Friday, 18 March 2016

Tundra Swans in Perth County

18 March 2016

     It was dark, with a good deal of cloud cover, when I left home to journey to Perth County in search of Tundra Swans Cygnus columbianus. As I passed numerous Mennonite farms en route, lights twinkled in their barns and cow sheds as they tended to their chores. The work day begins early for a farmer. The signs of activity were comforting as I sipped on my coffee, making good time along dark roads, hoping for a swan bonanza.
     About ten or twelve kilometres west of the hamlet of Monkton, I came upon a large contingent of swans. Unfortunately, the light was awful, and the birds were distant. It was great to watch the activity taking place, but conditions for photography were far from ideal.

     In addition to the Tundra Swans many Wild Turkeys Meleagris gollopavo were present, though even more distant than the swans. The males, called toms, were excitedly strutting and displaying, trying to attract the attention of the females. It was a wonderful sight to see them performing in this arena. The following very poor photographs give at least an inkling of the activity taking place.

     The swans were numerous and were joined by others. Perhaps many birds had passed the night on Lake Huron and were returning to the flooded fields to feed. Canada Geese Branta canadensis were not reluctant to join the swans in seeking food.

     White-tailed Deer Odocoileus virginianus, ever vigilant, came to feed also.

     The swans were simply magnificent, pausing here on their way to their breeding grounds on the arctic tundra; their arrival is an event to be anticipated each year as though it were the first time. The excitement never diminishes.

     I just wish that I had better quality images to share with you.
     On the way home, I spotted a Red-tailed Hawk Buteo jamaicensis feeding on something at the roadside, and I turned my car around to check it out. The bird was feeding on this dead Raccoon Procyon lotor but, nervous and skittish, based on a long history of persecution at the hands of humans, it fled from the carcass as soon as i got within a hundred metres or so. 

     I doubt whether a Red-tailed Hawk would be capable of taking down a Raccoon so this animal was probably road kill. The hawk did not fly far and I suspect that shortly after I left the scene it would have returned to its feast.
     It was a couple of hours well spent observing wildlife. The swans were the stars of the show but the supporting cast was excellent also.


  1. I hope for similar secenes this weekend............

  2. Interesting to see white swans.
    Road kill, there is plenty here too.

  3. A very fruitful early morning outing to snap these pictures. Feel sad for the raccoon. Have a great weekend!

  4. Congratulations meeting with swans! Amazing photos!

  5. Hi David,

    Pretty much Swans and Geese together.
    The deer is also nice to see.
    And the hawk will definitely return to devouring his meal.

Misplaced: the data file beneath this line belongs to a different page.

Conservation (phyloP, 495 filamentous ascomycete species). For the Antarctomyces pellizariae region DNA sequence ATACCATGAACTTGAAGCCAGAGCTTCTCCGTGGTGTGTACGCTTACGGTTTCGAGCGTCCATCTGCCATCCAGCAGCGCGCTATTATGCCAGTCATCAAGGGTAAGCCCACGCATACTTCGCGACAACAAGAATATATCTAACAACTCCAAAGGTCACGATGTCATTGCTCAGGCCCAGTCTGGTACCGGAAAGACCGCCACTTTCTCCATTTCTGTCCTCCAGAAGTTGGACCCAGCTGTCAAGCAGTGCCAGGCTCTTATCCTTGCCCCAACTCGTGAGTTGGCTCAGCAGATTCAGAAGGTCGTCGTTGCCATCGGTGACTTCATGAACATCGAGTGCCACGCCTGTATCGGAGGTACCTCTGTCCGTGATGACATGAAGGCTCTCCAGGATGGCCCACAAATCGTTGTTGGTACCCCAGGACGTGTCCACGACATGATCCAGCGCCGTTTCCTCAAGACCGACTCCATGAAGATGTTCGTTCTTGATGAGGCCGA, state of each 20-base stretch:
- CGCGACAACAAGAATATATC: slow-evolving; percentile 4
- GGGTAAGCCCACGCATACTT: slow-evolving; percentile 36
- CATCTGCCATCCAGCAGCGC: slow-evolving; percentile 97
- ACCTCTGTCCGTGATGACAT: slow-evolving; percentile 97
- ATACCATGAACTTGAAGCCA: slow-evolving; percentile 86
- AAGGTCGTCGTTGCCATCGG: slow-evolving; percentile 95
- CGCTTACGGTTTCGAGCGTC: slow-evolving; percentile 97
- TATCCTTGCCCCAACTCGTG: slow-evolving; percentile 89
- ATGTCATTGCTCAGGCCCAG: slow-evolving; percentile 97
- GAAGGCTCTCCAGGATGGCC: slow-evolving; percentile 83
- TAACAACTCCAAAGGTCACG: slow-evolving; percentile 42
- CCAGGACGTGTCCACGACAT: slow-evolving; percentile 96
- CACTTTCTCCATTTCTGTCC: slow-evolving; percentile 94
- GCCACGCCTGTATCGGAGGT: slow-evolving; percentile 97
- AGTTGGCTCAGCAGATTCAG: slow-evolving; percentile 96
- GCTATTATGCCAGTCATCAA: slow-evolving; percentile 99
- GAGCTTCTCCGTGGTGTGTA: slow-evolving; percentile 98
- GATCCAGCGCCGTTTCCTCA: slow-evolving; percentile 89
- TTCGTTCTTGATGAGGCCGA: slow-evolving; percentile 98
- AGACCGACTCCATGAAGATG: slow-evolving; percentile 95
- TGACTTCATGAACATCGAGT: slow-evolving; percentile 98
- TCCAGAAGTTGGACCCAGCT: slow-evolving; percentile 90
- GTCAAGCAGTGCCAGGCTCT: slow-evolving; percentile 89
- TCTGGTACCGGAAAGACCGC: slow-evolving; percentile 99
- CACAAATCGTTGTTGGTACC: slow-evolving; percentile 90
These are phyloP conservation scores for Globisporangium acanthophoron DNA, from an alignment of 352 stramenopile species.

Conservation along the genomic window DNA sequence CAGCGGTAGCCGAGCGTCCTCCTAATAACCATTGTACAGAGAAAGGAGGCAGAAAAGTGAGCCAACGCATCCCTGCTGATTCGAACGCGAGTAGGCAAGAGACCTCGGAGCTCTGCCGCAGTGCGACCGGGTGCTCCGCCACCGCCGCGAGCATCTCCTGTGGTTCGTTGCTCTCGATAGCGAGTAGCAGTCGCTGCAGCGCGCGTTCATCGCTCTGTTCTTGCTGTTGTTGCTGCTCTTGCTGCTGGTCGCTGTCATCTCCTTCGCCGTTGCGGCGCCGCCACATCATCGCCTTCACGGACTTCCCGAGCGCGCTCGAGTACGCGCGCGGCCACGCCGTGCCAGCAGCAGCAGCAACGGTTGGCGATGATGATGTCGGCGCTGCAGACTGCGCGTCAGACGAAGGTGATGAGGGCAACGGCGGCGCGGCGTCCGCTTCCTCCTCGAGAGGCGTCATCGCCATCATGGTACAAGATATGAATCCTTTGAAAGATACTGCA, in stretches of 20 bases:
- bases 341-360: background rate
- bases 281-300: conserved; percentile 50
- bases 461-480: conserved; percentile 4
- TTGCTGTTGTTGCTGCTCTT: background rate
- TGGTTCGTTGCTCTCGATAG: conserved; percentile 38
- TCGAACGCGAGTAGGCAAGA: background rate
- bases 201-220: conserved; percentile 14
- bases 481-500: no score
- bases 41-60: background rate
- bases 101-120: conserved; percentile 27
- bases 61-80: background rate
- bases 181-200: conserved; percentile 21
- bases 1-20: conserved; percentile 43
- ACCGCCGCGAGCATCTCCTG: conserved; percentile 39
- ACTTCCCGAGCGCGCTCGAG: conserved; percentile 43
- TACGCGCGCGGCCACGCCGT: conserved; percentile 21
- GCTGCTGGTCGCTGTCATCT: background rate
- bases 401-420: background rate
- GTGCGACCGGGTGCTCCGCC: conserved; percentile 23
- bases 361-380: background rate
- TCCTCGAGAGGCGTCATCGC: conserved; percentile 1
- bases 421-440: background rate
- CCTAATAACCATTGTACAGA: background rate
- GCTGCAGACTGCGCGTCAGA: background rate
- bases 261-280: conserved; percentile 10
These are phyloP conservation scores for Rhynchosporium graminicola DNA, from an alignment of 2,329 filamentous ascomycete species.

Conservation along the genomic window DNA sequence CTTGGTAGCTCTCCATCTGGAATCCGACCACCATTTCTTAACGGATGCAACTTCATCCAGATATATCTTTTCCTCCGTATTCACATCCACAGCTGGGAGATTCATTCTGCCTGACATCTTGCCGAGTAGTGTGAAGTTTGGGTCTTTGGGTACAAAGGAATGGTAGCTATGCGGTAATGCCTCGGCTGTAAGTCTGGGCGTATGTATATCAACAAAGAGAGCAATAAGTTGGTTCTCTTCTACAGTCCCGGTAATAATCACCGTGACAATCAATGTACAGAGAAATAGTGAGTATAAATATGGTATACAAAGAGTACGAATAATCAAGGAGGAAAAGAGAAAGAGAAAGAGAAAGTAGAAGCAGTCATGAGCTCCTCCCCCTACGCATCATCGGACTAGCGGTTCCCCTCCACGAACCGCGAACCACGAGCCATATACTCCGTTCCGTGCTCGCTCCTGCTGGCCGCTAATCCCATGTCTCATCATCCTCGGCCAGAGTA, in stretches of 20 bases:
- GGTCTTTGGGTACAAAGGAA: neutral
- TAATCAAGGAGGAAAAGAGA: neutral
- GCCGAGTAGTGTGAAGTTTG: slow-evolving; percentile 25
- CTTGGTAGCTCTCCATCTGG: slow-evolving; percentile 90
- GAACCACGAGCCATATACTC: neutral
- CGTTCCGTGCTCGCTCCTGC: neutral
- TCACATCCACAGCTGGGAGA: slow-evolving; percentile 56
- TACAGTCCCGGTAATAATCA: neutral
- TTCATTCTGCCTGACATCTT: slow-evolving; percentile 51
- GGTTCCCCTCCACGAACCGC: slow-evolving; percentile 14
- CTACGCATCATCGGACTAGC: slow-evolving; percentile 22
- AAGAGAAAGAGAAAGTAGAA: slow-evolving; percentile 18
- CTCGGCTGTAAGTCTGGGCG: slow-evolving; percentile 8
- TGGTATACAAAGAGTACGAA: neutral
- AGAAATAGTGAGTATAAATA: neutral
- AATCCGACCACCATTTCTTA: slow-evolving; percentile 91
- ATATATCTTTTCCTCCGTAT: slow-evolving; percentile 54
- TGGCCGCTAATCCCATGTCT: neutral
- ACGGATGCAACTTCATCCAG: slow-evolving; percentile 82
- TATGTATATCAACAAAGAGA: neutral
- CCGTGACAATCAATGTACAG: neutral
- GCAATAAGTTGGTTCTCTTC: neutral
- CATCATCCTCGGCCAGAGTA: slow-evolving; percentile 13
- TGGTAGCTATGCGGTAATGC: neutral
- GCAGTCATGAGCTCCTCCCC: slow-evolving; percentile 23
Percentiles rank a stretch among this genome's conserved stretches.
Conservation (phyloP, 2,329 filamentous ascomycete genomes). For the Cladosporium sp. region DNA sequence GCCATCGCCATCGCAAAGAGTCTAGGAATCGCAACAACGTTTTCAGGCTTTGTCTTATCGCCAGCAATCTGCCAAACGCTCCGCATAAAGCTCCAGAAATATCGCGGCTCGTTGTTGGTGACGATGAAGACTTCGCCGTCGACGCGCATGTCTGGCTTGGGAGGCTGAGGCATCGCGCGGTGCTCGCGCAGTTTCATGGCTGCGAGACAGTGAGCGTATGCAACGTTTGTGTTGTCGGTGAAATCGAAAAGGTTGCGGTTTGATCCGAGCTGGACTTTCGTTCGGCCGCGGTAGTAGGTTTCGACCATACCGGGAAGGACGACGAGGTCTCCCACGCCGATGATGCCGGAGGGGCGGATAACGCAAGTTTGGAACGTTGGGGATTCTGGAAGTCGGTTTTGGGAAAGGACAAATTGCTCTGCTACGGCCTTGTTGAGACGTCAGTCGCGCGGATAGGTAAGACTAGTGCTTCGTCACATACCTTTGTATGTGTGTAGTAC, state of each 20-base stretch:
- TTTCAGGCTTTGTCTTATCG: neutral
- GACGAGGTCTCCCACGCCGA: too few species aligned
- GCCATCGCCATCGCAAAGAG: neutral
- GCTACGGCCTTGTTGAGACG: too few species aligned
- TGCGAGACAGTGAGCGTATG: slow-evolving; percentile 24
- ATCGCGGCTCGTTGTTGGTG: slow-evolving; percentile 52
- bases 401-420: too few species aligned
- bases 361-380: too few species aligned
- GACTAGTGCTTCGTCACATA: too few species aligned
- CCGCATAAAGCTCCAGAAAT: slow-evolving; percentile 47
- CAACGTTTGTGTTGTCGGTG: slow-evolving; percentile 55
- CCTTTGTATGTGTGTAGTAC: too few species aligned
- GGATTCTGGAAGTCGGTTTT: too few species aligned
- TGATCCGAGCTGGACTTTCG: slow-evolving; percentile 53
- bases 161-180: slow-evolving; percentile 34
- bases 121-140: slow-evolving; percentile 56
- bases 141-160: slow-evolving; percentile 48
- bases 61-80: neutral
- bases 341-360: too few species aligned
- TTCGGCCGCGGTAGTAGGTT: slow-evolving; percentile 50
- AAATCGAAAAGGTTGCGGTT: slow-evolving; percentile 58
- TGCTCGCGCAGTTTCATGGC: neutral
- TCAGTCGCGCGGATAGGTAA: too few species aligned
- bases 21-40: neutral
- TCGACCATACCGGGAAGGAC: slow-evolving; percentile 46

Groettie from Patricia.

  6. Swans are so graceful and I love the shot of the pair in flight. Pity the hawk was nervous but I find the same problem here. I just wish I had the skill that Noushka has. Enjoy your weekend Diane

  7. The best impressions are in your head David, a photograph is 'but' a print of that impression. It was a well spent morning and we enjoy the pictures. Gr Jan W

  8. Despite not so good light conditions you managed some interesting images of a magnificent bird and its gregarious behavior

  9. Lovely sights to observe!
    Those swans are magnificent, too bad the turkeys stayed well in the distance, the males with their tailed fanned must be fabulous to see up close! nevertheless, the photo gives a good idea of their habitat, open areas close to the woods.
    Too bad for the raccoon but I guess they are not endangered!!
    Un fuerte abrazo, amigo!!

  10. Love the tundra swans (I think we saw some of these in Alaska) and the supporting cast as well. Funny to me to see swans and turkeys in the same area; very different from the places where we've spotted each. I'm sure the hawk came back to finish lunch....just a slight interruption for better digestion!

  11. Quite a place. It was nice to watch those magnificent birds. Stunning pictures.

  12. Hi David
    I discover Cignus columbianus, beautifull encounter.
    It's sad for the little body ...
    Have a good day David

  13. Wonderful for so many swans together to be able to put the photo David, nice to see.
    Greetings Tinie

  14. It's always great to see swans especially in such large numbers.

  15. Hi David. Your pictures could well be transposed into a scne from Pilling. Just substitute the word "Whooper" for "Tundra" and "Pink-footed" for Canada and the scenes are almost identical. Oh yes, the still flooded fields and the grey light too.

    We don't have the Turkeys though.

  16. Hi David. Wonderful to see you found so many swans together with the turkeys bringing up the rear.
    Regards John

  17. Dearest David,
    That sure was a memorable trip and the images on your retina will remain there forever!
    The swan is such a majestic bird and amazing that they love to live in the tundra during the warmer season. Guess they have not many predators there.
    I noticed there even is a Dublin in Perth County!
    Sending you hugs,
    Mariette from Dublin, Georgia/USA

  18. It's just good to share images with us ... and we do appreciate it.
    I just love that deer too.

    All the best Jan

  19. I find this quality also very beautiful David because it's easy to see what is on the pictures. You did this on the photo and we do not. I really were taught about these swans and also the white turkeys. Well all sorry to see a dead raccoon :-( This could indeed be the work of the buzzard.

    Greetings, Helma